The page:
“Take a trip to Berlin, and visit the Automaten Bar to have a drink served by a robot. This members-only bar is completely automated. While this may sound rather cool, the part I find disturbing is the fact that the owner plans on webcamming the security cameras so you can check on who’s at the pub. The owner also wants to make it so you can have a SMS message sent to you when a particular person’s entrance card is swiped by the system. I guess the idea is that you can get an e-mail to let you know that Bob is having a drink so you can stop by and chat. While it sounds like a bunch of baloney to me, it appears to be pretty popular in Berlin, as they’ve already got 130 members after 2 weeks without any advertising.”
More about the robot bartenders here
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MIT’s Robotic Helicopter

“MIT has a new toy, a remotely-piloted helicopter that’s agile, stable, and in the current public mood, perfect for urban combat and reconnaisance and surveying disaster sites. Oh, and it’s also good for aerial photography. It’s so good that it even does 360-degree aileron rolls at the flick of a switch. This cost $40k, excluding labor, because technically, student labor is “priceless” – so a nod to Kara Sprague, Alex Shterenberg, Ioannis Martinos, Bernard Mettler, and Vlad Gavrilets, who probably provided most of the labor. Stringfellow Hawk has not been reached for comment.”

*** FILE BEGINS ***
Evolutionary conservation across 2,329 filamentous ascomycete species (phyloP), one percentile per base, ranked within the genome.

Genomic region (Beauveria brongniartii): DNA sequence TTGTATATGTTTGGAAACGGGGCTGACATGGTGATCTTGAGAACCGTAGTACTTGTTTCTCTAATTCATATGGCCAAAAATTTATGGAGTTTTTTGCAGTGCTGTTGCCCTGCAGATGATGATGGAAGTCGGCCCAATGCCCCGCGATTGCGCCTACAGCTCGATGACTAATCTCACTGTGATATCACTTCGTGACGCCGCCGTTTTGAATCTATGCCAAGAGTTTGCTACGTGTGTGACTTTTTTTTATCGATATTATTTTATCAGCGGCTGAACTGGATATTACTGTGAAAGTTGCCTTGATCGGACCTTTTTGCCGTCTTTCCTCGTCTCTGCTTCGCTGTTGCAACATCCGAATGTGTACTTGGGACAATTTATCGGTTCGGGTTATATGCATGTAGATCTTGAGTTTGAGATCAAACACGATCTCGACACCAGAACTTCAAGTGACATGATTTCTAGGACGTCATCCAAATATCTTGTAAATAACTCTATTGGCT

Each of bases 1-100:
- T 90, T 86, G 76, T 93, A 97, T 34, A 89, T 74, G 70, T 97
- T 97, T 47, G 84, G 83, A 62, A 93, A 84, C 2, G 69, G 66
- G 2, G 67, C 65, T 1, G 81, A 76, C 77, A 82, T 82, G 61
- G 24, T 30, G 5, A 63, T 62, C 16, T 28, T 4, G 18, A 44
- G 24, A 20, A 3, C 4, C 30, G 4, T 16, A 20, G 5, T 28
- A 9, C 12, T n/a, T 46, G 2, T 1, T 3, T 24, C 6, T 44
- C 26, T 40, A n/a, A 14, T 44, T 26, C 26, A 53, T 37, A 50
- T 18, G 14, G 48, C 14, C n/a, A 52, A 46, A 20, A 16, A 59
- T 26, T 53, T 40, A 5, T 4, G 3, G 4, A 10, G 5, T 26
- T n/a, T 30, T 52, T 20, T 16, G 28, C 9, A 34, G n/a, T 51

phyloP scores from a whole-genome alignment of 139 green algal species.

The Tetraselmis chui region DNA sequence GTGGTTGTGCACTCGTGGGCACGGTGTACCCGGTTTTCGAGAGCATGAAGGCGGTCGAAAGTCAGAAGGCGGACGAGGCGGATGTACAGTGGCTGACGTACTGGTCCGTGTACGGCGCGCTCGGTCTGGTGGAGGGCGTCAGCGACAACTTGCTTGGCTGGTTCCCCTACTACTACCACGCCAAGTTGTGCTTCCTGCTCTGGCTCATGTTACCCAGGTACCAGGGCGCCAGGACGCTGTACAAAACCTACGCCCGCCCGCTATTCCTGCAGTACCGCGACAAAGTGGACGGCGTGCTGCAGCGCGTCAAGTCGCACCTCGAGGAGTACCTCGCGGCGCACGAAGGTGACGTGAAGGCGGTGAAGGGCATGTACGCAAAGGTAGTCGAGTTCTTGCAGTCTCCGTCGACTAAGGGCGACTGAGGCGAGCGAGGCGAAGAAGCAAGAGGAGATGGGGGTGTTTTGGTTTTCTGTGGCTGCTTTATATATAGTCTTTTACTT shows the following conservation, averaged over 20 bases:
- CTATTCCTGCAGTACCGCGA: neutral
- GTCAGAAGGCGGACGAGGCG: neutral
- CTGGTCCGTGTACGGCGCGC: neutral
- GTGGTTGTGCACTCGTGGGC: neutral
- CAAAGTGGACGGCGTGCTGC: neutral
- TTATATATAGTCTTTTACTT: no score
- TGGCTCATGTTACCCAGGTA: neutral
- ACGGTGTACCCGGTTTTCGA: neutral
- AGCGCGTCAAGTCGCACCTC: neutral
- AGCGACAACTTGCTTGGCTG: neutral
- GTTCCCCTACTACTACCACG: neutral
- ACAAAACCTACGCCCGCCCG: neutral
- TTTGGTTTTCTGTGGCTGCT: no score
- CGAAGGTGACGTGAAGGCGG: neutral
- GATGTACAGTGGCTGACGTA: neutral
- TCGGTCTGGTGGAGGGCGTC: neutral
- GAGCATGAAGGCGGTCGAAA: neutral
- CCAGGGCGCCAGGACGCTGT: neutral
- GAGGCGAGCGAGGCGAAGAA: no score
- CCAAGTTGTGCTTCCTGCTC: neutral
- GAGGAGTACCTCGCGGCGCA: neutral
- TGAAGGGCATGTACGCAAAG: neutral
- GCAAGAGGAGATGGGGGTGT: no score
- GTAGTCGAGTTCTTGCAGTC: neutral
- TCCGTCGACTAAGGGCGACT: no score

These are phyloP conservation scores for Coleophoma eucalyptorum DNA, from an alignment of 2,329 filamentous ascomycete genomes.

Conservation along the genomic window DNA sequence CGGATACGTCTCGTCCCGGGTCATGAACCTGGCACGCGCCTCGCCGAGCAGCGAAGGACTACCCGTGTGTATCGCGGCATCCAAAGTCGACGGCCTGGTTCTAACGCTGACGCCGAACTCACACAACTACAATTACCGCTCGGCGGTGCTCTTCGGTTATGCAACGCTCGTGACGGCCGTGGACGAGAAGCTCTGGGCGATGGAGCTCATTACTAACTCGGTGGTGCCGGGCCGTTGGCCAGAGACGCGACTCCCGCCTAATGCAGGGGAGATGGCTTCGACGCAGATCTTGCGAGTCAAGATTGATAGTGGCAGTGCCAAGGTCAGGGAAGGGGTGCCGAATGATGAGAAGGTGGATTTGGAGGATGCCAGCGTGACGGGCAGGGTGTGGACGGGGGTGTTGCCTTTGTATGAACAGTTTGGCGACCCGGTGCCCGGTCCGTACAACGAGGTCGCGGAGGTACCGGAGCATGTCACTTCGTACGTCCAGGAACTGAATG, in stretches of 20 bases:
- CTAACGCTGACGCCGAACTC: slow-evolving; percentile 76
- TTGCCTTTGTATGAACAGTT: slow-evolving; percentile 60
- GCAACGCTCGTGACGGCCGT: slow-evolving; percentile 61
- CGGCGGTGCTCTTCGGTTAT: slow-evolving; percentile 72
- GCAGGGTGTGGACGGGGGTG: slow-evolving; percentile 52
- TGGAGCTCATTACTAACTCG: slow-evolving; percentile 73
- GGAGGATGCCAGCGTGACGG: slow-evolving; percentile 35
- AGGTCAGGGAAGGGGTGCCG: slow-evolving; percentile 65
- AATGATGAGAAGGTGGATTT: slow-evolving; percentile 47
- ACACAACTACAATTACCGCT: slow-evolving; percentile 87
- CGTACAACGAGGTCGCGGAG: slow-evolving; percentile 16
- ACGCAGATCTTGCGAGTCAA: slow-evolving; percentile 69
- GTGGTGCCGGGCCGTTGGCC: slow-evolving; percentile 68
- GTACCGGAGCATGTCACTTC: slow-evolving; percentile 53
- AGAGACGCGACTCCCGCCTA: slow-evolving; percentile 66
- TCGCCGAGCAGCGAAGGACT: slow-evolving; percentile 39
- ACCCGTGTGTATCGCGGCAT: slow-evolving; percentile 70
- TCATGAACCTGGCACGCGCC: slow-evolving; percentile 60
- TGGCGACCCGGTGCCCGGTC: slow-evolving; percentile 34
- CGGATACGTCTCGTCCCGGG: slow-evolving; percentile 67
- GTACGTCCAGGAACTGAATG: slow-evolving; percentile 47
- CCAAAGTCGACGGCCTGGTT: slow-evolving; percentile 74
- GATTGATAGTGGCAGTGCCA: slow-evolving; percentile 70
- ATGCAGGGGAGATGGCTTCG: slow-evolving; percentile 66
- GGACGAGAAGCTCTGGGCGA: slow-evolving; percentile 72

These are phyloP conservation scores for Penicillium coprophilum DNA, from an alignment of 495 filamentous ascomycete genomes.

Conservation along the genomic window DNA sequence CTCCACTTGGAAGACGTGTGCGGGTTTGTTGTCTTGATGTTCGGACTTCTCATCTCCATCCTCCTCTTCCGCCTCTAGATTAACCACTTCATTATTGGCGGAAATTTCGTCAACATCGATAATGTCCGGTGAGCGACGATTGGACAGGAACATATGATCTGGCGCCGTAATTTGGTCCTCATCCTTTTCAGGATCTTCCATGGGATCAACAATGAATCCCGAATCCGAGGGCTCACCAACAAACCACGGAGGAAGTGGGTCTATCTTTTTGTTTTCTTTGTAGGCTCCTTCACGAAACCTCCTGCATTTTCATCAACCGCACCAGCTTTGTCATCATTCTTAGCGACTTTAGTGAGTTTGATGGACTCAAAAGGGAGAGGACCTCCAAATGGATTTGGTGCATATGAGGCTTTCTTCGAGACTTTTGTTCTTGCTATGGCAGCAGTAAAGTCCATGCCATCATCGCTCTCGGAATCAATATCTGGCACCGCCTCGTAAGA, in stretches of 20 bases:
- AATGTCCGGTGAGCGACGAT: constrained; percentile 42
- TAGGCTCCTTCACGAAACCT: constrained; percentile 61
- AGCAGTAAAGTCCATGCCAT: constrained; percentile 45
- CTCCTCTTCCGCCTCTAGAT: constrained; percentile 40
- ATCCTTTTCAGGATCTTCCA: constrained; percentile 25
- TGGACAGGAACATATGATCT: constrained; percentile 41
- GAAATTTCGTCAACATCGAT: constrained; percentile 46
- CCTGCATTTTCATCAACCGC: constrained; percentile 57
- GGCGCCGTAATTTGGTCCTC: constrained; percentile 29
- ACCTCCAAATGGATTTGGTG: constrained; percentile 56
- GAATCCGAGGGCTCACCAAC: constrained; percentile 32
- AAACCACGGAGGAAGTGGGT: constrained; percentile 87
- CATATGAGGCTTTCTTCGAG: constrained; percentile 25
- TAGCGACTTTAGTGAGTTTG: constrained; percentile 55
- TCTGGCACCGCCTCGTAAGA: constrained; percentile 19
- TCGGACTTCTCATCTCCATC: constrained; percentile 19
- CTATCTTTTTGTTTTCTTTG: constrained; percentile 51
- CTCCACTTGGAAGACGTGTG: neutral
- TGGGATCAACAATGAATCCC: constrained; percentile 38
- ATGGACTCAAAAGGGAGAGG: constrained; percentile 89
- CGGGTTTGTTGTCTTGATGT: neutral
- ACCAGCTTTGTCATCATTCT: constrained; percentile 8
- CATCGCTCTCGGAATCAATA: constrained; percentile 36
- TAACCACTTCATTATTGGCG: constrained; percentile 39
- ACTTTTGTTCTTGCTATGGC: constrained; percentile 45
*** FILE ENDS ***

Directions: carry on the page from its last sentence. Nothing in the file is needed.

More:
More about the helicopter here
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Mission to Mars – Top Priority

Space.com reports “A public survey conducted for NASA shows overwhelming support for Mars missions.

Of the more than 54,000 people who responded to the online survey run by the Planetary Society, more than 90 percent ranked Mars exploration among the top five missions priorities.

Missions to the Moon and Jupiter’s moon Europa were the next most popular, were both ranked in the top five by more than 60 percent of respondents. The next closest contender for favorite destination was Pluto, along with its neighboring objects, at 37 percent.

More About The Survey Here

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A Flash Quicker Than You Can Say Zeptosecond

The world’s shortest bursts of light comes from a new device called the Lasetron. It’s a tool physicists in the United States have dreamt up to chop light into smaller pieces than ever before. If it works, pulses of light lasting just a few zeptoseconds could soon be looking inside atomic nuclei. A zeptosecond is one-billion-trillionth of a second (10-21 s).

More About the Lasetron Here

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Real World Robot Slugfest

The BBC writes “Robots are being let loose in a colony of machines in an attempt to find out whether they can learn from their experiences.
The scientists behind this unusual experiment describe it as an evolutionary arms race for robots, with the machines struggling to collect energy.

The Living Robots experiment will be open to the public from 27 March at the Magna science adventure centre in Rotherham in England.”
More Robot Wars Here